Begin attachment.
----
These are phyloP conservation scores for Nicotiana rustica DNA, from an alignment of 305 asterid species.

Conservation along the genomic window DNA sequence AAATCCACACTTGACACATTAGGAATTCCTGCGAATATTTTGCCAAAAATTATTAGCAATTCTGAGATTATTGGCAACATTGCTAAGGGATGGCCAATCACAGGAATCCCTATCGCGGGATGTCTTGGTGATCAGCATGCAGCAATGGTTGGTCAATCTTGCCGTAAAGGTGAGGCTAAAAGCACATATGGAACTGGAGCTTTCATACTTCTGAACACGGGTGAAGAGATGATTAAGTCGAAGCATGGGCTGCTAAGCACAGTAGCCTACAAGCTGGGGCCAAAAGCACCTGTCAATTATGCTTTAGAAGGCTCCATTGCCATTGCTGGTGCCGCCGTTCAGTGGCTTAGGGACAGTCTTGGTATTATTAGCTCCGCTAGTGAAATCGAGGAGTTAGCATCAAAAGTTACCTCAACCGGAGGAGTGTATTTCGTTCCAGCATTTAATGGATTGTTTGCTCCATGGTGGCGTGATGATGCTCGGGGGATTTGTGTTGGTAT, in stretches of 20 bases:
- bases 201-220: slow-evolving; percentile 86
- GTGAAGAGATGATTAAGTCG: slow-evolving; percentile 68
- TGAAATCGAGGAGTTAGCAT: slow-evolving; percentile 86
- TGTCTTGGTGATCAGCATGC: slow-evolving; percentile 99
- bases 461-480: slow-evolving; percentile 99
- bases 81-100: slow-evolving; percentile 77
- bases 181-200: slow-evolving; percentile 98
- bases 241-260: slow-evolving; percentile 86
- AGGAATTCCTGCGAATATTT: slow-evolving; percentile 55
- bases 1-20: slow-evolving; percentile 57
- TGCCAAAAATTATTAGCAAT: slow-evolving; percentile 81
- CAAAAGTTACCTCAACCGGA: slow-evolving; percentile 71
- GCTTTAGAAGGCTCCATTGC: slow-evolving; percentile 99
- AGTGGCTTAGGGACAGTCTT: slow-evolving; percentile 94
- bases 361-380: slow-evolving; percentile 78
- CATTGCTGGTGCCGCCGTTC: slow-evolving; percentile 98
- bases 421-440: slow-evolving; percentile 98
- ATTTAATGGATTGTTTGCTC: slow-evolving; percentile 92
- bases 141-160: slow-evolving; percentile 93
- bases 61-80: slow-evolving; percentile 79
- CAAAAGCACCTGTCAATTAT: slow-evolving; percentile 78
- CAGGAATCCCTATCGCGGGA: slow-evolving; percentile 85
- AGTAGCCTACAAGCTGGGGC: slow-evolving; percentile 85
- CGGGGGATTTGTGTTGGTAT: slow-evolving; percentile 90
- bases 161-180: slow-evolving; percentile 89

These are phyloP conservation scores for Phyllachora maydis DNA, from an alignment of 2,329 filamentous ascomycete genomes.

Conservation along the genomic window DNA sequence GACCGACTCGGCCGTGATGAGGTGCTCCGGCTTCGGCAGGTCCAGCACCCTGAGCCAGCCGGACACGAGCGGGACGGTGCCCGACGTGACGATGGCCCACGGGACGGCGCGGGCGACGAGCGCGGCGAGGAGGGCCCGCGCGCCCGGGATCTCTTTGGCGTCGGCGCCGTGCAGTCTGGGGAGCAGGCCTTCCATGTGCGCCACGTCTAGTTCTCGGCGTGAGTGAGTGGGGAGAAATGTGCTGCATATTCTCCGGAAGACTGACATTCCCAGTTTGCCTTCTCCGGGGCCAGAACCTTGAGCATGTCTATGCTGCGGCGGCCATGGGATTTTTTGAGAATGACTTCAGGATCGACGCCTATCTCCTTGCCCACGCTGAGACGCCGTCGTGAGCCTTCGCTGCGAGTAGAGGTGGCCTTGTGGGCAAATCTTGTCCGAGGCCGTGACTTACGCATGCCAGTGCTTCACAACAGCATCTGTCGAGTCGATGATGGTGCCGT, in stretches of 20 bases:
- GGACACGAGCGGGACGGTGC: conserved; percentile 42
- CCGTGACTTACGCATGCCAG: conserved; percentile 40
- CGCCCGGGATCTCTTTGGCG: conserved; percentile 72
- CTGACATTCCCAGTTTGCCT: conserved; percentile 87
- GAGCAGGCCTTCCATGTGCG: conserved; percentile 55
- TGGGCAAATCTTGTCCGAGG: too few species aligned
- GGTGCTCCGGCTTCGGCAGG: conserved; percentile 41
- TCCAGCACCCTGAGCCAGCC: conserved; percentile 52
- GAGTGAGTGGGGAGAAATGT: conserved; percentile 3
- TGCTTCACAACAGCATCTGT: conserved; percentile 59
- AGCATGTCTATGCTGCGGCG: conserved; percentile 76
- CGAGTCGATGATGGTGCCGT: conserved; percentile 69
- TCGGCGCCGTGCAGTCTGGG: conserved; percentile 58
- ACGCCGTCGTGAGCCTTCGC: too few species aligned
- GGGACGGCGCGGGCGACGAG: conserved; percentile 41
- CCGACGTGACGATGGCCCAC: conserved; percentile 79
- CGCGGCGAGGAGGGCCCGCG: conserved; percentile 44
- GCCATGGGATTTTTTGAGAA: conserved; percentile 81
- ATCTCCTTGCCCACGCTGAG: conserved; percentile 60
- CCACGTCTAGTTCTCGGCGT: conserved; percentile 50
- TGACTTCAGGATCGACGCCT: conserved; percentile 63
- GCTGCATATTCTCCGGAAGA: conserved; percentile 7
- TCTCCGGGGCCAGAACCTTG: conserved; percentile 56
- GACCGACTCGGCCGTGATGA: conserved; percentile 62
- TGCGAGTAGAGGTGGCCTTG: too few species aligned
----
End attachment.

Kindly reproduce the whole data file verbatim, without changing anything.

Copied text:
These are phyloP conservation scores for Nicotiana rustica DNA, from an alignment of 305 asterid species.

Conservation along the genomic window DNA sequence AAATCCACACTTGACACATTAGGAATTCCTGCGAATATTTTGCCAAAAATTATTAGCAATTCTGAGATTATTGGCAACATTGCTAAGGGATGGCCAATCACAGGAATCCCTATCGCGGGATGTCTTGGTGATCAGCATGCAGCAATGGTTGGTCAATCTTGCCGTAAAGGTGAGGCTAAAAGCACATATGGAACTGGAGCTTTCATACTTCTGAACACGGGTGAAGAGATGATTAAGTCGAAGCATGGGCTGCTAAGCACAGTAGCCTACAAGCTGGGGCCAAAAGCACCTGTCAATTATGCTTTAGAAGGCTCCATTGCCATTGCTGGTGCCGCCGTTCAGTGGCTTAGGGACAGTCTTGGTATTATTAGCTCCGCTAGTGAAATCGAGGAGTTAGCATCAAAAGTTACCTCAACCGGAGGAGTGTATTTCGTTCCAGCATTTAATGGATTGTTTGCTCCATGGTGGCGTGATGATGCTCGGGGGATTTGTGTTGGTAT, in stretches of 20 bases:
- bases 201-220: slow-evolving; percentile 86
- GTGAAGAGATGATTAAGTCG: slow-evolving; percentile 68
- TGAAATCGAGGAGTTAGCAT: slow-evolving; percentile 86
- TGTCTTGGTGATCAGCATGC: slow-evolving; percentile 99
- bases 461-480: slow-evolving; percentile 99
- bases 81-100: slow-evolving; percentile 77
- bases 181-200: slow-evolving; percentile 98
- bases 241-260: slow-evolving; percentile 86
- AGGAATTCCTGCGAATATTT: slow-evolving; percentile 55
- bases 1-20: slow-evolving; percentile 57
- TGCCAAAAATTATTAGCAAT: slow-evolving; percentile 81
- CAAAAGTTACCTCAACCGGA: slow-evolving; percentile 71
- GCTTTAGAAGGCTCCATTGC: slow-evolving; percentile 99
- AGTGGCTTAGGGACAGTCTT: slow-evolving; percentile 94
- bases 361-380: slow-evolving; percentile 78
- CATTGCTGGTGCCGCCGTTC: slow-evolving; percentile 98
- bases 421-440: slow-evolving; percentile 98
- ATTTAATGGATTGTTTGCTC: slow-evolving; percentile 92
- bases 141-160: slow-evolving; percentile 93
- bases 61-80: slow-evolving; percentile 79
- CAAAAGCACCTGTCAATTAT: slow-evolving; percentile 78
- CAGGAATCCCTATCGCGGGA: slow-evolving; percentile 85
- AGTAGCCTACAAGCTGGGGC: slow-evolving; percentile 85
- CGGGGGATTTGTGTTGGTAT: slow-evolving; percentile 90
- bases 161-180: slow-evolving; percentile 89

These are phyloP conservation scores for Phyllachora maydis DNA, from an alignment of 2,329 filamentous ascomycete genomes.

Conservation along the genomic window DNA sequence GACCGACTCGGCCGTGATGAGGTGCTCCGGCTTCGGCAGGTCCAGCACCCTGAGCCAGCCGGACACGAGCGGGACGGTGCCCGACGTGACGATGGCCCACGGGACGGCGCGGGCGACGAGCGCGGCGAGGAGGGCCCGCGCGCCCGGGATCTCTTTGGCGTCGGCGCCGTGCAGTCTGGGGAGCAGGCCTTCCATGTGCGCCACGTCTAGTTCTCGGCGTGAGTGAGTGGGGAGAAATGTGCTGCATATTCTCCGGAAGACTGACATTCCCAGTTTGCCTTCTCCGGGGCCAGAACCTTGAGCATGTCTATGCTGCGGCGGCCATGGGATTTTTTGAGAATGACTTCAGGATCGACGCCTATCTCCTTGCCCACGCTGAGACGCCGTCGTGAGCCTTCGCTGCGAGTAGAGGTGGCCTTGTGGGCAAATCTTGTCCGAGGCCGTGACTTACGCATGCCAGTGCTTCACAACAGCATCTGTCGAGTCGATGATGGTGCCGT, in stretches of 20 bases:
- GGACACGAGCGGGACGGTGC: conserved; percentile 42
- CCGTGACTTACGCATGCCAG: conserved; percentile 40
- CGCCCGGGATCTCTTTGGCG: conserved; percentile 72
- CTGACATTCCCAGTTTGCCT: conserved; percentile 87
- GAGCAGGCCTTCCATGTGCG: conserved; percentile 55
- TGGGCAAATCTTGTCCGAGG: too few species aligned
- GGTGCTCCGGCTTCGGCAGG: conserved; percentile 41
- TCCAGCACCCTGAGCCAGCC: conserved; percentile 52
- GAGTGAGTGGGGAGAAATGT: conserved; percentile 3
- TGCTTCACAACAGCATCTGT: conserved; percentile 59
- AGCATGTCTATGCTGCGGCG: conserved; percentile 76
- CGAGTCGATGATGGTGCCGT: conserved; percentile 69
- TCGGCGCCGTGCAGTCTGGG: conserved; percentile 58
- ACGCCGTCGTGAGCCTTCGC: too few species aligned
- GGGACGGCGCGGGCGACGAG: conserved; percentile 41
- CCGACGTGACGATGGCCCAC: conserved; percentile 79
- CGCGGCGAGGAGGGCCCGCG: conserved; percentile 44
- GCCATGGGATTTTTTGAGAA: conserved; percentile 81
- ATCTCCTTGCCCACGCTGAG: conserved; percentile 60
- CCACGTCTAGTTCTCGGCGT: conserved; percentile 50
- TGACTTCAGGATCGACGCCT: conserved; percentile 63
- GCTGCATATTCTCCGGAAGA: conserved; percentile 7
- TCTCCGGGGCCAGAACCTTG: conserved; percentile 56
- GACCGACTCGGCCGTGATGA: conserved; percentile 62
- TGCGAGTAGAGGTGGCCTTG: too few species aligned